Knowledge about the relationship between exercise and appetite is important both for athletes wishing to optimise performance and for those interested in maintaining a healthy body weight. A variety of hormones are involved in appetite regulation including both episodic hormones, which are responsive to episodes of feeding, and tonic hormones, which are important regulators of energy storage over the longer term (e.g. insulin and leptin). Notable among the episodic appetite-regulating hormones is ghrelin, which plays a unique role in stimulating appetite and energy intake. Many studies have demonstrated that acute bouts of moderately vigorous exercise transiently suppress appetite and this has been termed ‘exercise-induced anorexia’. The mechanisms by which acute exercise suppresses appetite are not fully understood but may involve lowered concentrations of ghrelin and increased concentrations of satiety hormones, notably peptide YY and glucagon-like peptide 1. Evidence suggests that chronic exercise training typically causes a partial but incomplete compensation in energy intake perhaps due to beneficial changes in appetite-regulating hormones. The lack of a full compensatory response of appetite to exercise may facilitate the development of a negative energy balance and weight loss although there is individual variability in the response to exercise. From a practical standpoint athletes should not feel concerned that exercise will cause overeating as there is limited evidence to support this. For those desiring weight loss there may be some merit in performing exercise in the postprandial period as a means of enhancing the satiating effect of a meal but additional evidence is required to confirm the effectiveness of this strategy.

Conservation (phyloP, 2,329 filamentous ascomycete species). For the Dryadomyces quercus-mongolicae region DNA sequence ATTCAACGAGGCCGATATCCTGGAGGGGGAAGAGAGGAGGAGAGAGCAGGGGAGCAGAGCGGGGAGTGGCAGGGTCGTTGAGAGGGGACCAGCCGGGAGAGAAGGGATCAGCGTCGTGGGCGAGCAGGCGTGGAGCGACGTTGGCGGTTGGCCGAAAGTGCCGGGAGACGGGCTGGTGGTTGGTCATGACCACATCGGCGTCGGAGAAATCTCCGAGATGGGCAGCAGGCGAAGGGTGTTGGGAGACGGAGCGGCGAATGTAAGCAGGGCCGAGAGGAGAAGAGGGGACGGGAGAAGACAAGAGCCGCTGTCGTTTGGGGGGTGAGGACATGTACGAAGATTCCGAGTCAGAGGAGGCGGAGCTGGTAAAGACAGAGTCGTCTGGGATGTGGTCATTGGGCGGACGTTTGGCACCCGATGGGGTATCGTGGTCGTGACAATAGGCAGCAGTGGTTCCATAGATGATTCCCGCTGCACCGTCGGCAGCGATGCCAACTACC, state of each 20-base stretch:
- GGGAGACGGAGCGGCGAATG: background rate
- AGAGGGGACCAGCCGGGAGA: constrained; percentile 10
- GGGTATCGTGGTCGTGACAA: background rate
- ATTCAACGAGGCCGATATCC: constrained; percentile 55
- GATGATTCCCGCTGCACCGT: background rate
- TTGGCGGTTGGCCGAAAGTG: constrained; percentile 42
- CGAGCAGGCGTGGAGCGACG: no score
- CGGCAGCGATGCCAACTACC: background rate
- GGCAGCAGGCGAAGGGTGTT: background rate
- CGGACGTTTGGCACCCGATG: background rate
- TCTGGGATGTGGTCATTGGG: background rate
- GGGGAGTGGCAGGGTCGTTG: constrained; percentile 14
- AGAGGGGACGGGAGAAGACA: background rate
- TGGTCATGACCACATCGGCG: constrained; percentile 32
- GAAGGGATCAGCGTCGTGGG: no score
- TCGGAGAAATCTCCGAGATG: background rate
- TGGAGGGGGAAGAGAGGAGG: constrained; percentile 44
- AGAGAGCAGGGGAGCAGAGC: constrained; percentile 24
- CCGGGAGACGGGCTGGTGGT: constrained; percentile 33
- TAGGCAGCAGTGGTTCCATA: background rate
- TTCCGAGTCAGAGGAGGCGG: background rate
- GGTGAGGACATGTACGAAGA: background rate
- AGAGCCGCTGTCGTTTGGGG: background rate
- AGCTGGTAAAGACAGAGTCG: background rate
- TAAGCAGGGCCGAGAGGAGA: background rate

A good understanding of the relationship between exercise, appetite and weight management is important for sportsmen and women wishing to optimise performance in their chosen sport. It is also important for anyone interested in using exercise to maintain a healthy weight. Beyond these obvious applications knowledge in this area has relevance for those required to perform in extreme environments, e.g. athletes exercising in the heat, swimmers submerged in cold water, mountaineers exposed to high altitude conditions and military personnel who may be required to perform in a variety of hostile environments often with limited sleep. In addition, knowledge of how exercise influences appetite may help in facilitating weight gain in those who are underweight due to disease or malnutrition. The purpose of this article is to review recent developments in this field with particular emphasis on the role of appetite-regulating hormones in moderating the interrelationships between exercise, appetite and weight management.